|...in the bottom drawer|
|I knew I'd lose it so I put it in a safe place, and now I can't remember where it is.|
|currently stashed in: Cheshire Street, London|
|about me || email me || RSS feed || give me a present || A blog about urban planning, if that interests you|
June 29, 2005 || 10:13 pm
Miss Phillips has moved in
I just went down to see our little house, because I heard that Miss Phillips, our wonderful client, had moved in! Very exciting for us to see her finally in the house. So I got there and she was sitting out on the porch looking beautiful as ever. And she really has moved in. Everything's there, looking spotlessly clean (of course) and incredibly touching. Her family photos, her ragdolls, her dining room set which looks just the same as it did before (see here for a picture.) I was so happy to see her inhabiting the space and seemingly pretty happy with it. She's an extraordinary lady and sitting on her porch just listening to her talk was a wonderful break from my computer-addled day. It's hard to describe the presence that she has and the way she arranges all her belongings with such serenity and personality.
It's really interesting (or depressing) to see that she absolutely does not open her windows at all, despite the fact that she always has the doors open and there is no air conditioning in the house. I didn't have a chance to ask her about it today but I know from talking to many other people here that they just don't do that. Design-wise this presents a real challenge because we want to naturally ventilate the house, both for eco reasons and, more importantly, to keep the bills down. But we can't afford to put in so many doors to the house (a door is 2 times as much as a window) and also, in the winter when doors are shut, you don't get any light in (unless you get a glazed door that is 4 times as expensive as a window.) I wish it was possible to teach her to open windows, but sadly I think, given the amount of time and effort we put into explaining about the relative durability of floor coverings to no avail, it would be utterly futile...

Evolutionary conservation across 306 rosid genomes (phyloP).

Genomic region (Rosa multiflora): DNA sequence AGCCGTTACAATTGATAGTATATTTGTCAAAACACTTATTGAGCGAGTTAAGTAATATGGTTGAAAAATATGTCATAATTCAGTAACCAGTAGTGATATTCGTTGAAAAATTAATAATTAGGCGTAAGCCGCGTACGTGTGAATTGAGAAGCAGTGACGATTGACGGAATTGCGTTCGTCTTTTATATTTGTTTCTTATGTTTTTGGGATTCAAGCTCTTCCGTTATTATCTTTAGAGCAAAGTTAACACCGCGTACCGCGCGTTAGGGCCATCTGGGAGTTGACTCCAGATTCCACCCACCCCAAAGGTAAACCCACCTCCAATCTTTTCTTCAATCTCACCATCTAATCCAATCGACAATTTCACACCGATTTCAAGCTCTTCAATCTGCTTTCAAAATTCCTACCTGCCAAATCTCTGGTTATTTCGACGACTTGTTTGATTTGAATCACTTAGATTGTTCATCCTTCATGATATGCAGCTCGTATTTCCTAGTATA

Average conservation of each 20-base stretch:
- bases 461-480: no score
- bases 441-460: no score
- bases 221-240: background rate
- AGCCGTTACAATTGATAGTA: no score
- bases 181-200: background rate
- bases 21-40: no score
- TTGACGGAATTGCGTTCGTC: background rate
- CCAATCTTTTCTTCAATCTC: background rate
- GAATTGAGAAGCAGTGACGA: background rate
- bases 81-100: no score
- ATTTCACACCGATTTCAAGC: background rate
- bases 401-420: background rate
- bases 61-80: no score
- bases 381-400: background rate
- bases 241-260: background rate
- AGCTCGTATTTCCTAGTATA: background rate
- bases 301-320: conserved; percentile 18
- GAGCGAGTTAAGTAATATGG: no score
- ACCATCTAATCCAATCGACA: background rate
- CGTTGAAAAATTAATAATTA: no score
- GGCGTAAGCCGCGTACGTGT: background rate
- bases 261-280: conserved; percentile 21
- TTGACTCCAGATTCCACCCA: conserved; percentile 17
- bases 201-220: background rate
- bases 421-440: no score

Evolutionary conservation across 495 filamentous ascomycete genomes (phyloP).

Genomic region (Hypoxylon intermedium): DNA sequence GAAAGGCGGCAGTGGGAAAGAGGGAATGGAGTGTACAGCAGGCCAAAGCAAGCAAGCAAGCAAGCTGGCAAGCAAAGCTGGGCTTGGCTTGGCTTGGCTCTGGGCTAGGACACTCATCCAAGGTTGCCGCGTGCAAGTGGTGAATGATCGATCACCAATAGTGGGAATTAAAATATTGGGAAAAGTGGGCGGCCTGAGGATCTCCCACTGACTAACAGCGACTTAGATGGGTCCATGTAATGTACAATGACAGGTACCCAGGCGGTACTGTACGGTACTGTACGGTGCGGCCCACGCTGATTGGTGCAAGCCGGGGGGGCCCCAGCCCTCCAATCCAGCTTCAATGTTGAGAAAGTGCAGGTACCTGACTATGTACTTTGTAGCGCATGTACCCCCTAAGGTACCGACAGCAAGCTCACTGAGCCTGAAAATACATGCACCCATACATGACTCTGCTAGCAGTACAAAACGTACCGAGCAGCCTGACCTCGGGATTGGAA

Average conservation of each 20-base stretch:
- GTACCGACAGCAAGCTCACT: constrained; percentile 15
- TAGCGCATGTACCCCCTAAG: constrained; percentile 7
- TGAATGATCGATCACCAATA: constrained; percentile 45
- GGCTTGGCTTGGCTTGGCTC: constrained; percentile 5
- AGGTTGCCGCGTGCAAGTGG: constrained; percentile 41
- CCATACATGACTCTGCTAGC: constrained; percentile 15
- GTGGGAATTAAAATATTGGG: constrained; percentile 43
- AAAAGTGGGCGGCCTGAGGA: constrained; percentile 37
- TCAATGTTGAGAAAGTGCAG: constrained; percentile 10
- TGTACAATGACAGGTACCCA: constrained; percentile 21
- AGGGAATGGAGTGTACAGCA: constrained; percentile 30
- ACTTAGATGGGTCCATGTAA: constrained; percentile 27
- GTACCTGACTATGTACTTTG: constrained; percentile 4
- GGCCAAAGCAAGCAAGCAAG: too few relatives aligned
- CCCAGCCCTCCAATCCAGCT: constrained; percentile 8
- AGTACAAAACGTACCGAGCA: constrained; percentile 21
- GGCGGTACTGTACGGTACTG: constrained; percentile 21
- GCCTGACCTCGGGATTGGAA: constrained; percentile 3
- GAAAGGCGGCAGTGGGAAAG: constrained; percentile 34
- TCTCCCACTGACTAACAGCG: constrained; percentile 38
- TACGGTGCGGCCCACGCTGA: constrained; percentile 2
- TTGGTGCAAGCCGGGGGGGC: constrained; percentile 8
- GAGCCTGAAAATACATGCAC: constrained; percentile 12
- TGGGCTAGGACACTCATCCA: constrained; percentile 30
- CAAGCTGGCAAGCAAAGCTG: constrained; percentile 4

|I'm an urban designer and regeneration consultant with my own practice. At other times I like playing the fiddle, eating and writing.|
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